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US-Russian Relations Remain Strained


The once promising relationship between the U.S. and Russia is now more prickly. The strain between the remaining superpower and its former Cold War foe was evident in statements by the two nations' leaders last week. Then at the G-8 summit in Germany, Russia broke the tension somewhat when President Vladimir Putin offered to join the U.S. in a missile defense system.

George Bush and Vladimir Putin appeared relaxed and personally friendly. Even in the midst of missile diplomacy, they could still joke.

But the once easy relationship is tested these days by a Cold War-style dispute over missiles in Europe and by the Putin government's increasing control over Russian society.

After their first meeting six years ago in Slovenia, Mr. Bush saw in his Russian counterpart a man he said he could trust. "I looked the man in the eye," said President Bush in 2001. "I found him to be very straightforward and trustworthy. I was able to get a sense of his soul."

But the chairman of the House Foreign Affairs Committee says the two leaders' hoped for love affair has fizzled. "The president no longer looks into Mr. Putin's eyes and sees a fellow soul who is committed to free and open democratic societies," said Democratic Party CongressmanTom Lantos.

In Russia, anti-government protests are now common. Protesters complain of the Kremlin's suppression of civil liberties, crackdown on press freedoms and the war against Chechen separatists.

President Bush says, “America can maintain a friendship and push a nation toward democracy at the same time."

Last week in the Czech Republic, President Bush was open in his criticism of Mr. Putin's government. "In Russia, reforms that were once promised to empower citizens have been derailed with troubling implications for democratic development," he said.

"I think it was a tragic thing for him to say," noted Scholar Irina Papkova of the Kennan Institute in Washington, D.C. It is easy to dismiss Mr. Bush's criticism. She cites Russia's improving economy and Mr. Putin's wide popular approval rating.

She compares that to Mr. Bush's handling of the war in Iraq and terror suspects. "So, I think in that sense, President Bush's statements are only reinforcing the tendency in Russia to say: 'Who are they to tell us how to run our lives?'"

Two weeks ago President Putin threatened to aim nuclear missiles at Europe. Russian officials say the U.S. proposal to place an anti-missile radar in the Czech Republican and 10 interceptor rockets in Poland could undermine Russia's nuclear deterrent.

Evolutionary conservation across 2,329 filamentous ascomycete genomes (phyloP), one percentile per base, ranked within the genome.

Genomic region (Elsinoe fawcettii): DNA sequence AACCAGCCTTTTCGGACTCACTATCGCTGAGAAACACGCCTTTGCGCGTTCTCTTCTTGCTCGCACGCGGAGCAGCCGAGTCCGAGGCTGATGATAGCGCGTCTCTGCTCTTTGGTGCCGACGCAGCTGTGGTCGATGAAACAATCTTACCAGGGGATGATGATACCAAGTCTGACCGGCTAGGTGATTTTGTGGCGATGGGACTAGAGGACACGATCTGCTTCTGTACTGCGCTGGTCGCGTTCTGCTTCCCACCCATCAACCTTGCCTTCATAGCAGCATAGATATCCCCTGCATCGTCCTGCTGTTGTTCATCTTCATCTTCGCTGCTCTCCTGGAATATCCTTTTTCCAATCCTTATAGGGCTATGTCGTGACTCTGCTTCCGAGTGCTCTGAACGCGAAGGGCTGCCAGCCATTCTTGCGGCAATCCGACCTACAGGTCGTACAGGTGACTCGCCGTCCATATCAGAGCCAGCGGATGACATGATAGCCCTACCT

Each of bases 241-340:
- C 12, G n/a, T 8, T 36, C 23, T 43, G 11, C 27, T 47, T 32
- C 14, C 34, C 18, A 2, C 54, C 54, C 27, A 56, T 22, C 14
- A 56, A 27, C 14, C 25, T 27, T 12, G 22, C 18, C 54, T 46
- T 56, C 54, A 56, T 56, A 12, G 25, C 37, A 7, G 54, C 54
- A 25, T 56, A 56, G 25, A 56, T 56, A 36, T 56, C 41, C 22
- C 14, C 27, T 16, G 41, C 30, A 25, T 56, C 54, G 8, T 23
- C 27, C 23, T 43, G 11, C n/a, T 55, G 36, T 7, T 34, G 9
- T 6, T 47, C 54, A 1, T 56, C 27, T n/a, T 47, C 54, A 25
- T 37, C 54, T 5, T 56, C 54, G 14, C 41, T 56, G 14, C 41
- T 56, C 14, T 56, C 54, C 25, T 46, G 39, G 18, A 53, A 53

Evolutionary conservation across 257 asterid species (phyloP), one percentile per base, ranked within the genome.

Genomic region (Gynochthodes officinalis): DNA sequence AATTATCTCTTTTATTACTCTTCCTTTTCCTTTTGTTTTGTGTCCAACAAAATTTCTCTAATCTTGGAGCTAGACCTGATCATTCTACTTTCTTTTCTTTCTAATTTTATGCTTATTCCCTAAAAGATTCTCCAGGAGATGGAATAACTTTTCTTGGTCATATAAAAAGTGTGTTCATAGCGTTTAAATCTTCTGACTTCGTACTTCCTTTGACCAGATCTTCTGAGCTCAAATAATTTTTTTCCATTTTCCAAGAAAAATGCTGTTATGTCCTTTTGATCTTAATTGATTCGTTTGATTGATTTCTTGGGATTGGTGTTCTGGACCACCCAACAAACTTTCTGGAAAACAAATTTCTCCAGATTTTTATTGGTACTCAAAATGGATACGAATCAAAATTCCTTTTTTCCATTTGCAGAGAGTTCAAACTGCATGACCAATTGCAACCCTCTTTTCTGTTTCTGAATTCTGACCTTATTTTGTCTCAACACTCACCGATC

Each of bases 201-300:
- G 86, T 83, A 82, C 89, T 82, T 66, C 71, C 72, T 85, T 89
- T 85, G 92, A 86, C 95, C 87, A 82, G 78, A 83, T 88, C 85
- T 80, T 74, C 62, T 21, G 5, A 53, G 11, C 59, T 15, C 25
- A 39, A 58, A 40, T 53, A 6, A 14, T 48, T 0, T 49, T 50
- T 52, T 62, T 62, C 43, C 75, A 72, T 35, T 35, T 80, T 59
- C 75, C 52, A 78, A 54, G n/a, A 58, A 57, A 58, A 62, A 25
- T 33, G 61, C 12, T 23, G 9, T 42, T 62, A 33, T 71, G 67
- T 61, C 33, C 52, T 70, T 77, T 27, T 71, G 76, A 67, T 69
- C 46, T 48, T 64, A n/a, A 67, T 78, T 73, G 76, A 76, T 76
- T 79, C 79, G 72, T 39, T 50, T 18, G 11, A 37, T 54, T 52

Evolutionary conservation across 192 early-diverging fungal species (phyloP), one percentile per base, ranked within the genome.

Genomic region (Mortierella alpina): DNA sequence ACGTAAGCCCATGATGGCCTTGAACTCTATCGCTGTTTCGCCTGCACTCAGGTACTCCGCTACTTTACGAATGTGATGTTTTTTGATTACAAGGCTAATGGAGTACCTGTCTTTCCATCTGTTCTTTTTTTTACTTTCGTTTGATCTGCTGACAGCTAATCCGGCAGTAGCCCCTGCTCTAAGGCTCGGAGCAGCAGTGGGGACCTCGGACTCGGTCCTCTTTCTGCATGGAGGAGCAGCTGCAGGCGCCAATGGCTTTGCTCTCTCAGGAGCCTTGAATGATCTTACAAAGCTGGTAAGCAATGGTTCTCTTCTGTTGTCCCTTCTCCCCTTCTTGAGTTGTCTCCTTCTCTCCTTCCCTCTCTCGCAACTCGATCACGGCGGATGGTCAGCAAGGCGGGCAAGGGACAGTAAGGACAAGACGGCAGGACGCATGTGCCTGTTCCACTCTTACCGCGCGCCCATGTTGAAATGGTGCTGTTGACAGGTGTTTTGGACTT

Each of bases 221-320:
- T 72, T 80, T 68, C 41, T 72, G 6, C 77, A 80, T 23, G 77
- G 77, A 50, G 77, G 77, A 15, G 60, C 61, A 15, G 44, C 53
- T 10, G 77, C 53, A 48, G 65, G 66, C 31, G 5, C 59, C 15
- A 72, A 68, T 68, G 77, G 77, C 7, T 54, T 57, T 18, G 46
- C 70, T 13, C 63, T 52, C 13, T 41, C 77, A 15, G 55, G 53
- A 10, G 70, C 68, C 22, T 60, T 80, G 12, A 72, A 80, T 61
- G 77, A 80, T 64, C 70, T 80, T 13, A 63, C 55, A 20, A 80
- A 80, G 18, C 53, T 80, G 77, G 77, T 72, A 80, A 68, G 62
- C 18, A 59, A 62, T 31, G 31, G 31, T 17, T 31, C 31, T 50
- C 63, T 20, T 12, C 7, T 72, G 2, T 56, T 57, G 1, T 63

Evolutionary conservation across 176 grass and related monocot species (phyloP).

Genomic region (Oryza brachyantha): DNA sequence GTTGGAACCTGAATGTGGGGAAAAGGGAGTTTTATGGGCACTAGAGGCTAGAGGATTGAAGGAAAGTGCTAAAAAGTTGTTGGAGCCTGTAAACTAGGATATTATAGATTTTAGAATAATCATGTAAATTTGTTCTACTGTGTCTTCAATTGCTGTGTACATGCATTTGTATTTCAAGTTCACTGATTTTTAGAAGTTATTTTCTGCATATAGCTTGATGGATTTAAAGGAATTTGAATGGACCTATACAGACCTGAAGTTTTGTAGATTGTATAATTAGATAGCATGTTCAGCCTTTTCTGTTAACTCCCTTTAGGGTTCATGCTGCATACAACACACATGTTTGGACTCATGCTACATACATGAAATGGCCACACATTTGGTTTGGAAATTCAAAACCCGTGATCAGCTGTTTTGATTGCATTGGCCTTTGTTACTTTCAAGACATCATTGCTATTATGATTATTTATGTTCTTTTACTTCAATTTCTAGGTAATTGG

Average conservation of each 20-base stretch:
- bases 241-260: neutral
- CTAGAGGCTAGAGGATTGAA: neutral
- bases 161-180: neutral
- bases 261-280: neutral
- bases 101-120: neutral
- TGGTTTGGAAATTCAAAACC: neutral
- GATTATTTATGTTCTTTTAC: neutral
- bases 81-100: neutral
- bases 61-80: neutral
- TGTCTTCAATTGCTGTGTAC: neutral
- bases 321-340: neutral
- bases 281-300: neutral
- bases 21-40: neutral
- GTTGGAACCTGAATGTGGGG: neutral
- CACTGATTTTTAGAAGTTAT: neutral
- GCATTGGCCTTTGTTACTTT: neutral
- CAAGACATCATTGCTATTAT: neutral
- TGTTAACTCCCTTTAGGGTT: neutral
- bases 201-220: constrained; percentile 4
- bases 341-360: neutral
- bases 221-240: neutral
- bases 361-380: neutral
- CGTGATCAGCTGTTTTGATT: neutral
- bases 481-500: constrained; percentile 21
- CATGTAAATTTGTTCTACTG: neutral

But then Mr. Putin, in a surprise move, proposed a radar site in Azerbaijan aimed solely at detecting Iranian missiles. "This will make it possible for us not to change our stance on targeting our missiles," said President Putin. Mr. Bush said the U.S. would consider the proposal.

Former U.S. Assistant Secretary of State Richard Holbrooke says the missile dispute exposes badly strained relations. "The two governments are not in good communication right now," he said. "There's a lot of anger on each side, and it is not a Cold War, but we have got to work together as we did in the 1990s."

Before Mr. Putin's presidency, Russia struggled to emerge from the economic mismanagement of the Soviet years. But in the Putin years, Russia's economy has grown steadily.

"Over the last few years, Russia has become a much stronger economic power," noted Foreign policy research analyst Igor Danchenko. "It is much more confident, and so it is now trying to pursue a more independent foreign policy."

Russian foreign policy interests diverge from the U.S. on the future of Kosovo, on the war in Iraq and relations toward Iran. Yet the nation's two leaders still have close ties.

“President Bush maintains a great relationship with Putin," added Danchenko. "He knows that he needs Vladimir Putin to get what the United States wants in its foreign policy objectives, and President Putin recognizes the importance of U.S.-Russian relations."

The Bush administration once regarded this as an new era of positive cooperation with Russia. Indeed, talks at the G-8 summit were cordial. And Mr. Putin's gambit on missile defense will result in more discussions with the U.S. this summer. Yet experts say Russia will continue to flex its muscles from a position of newfound economic strength.

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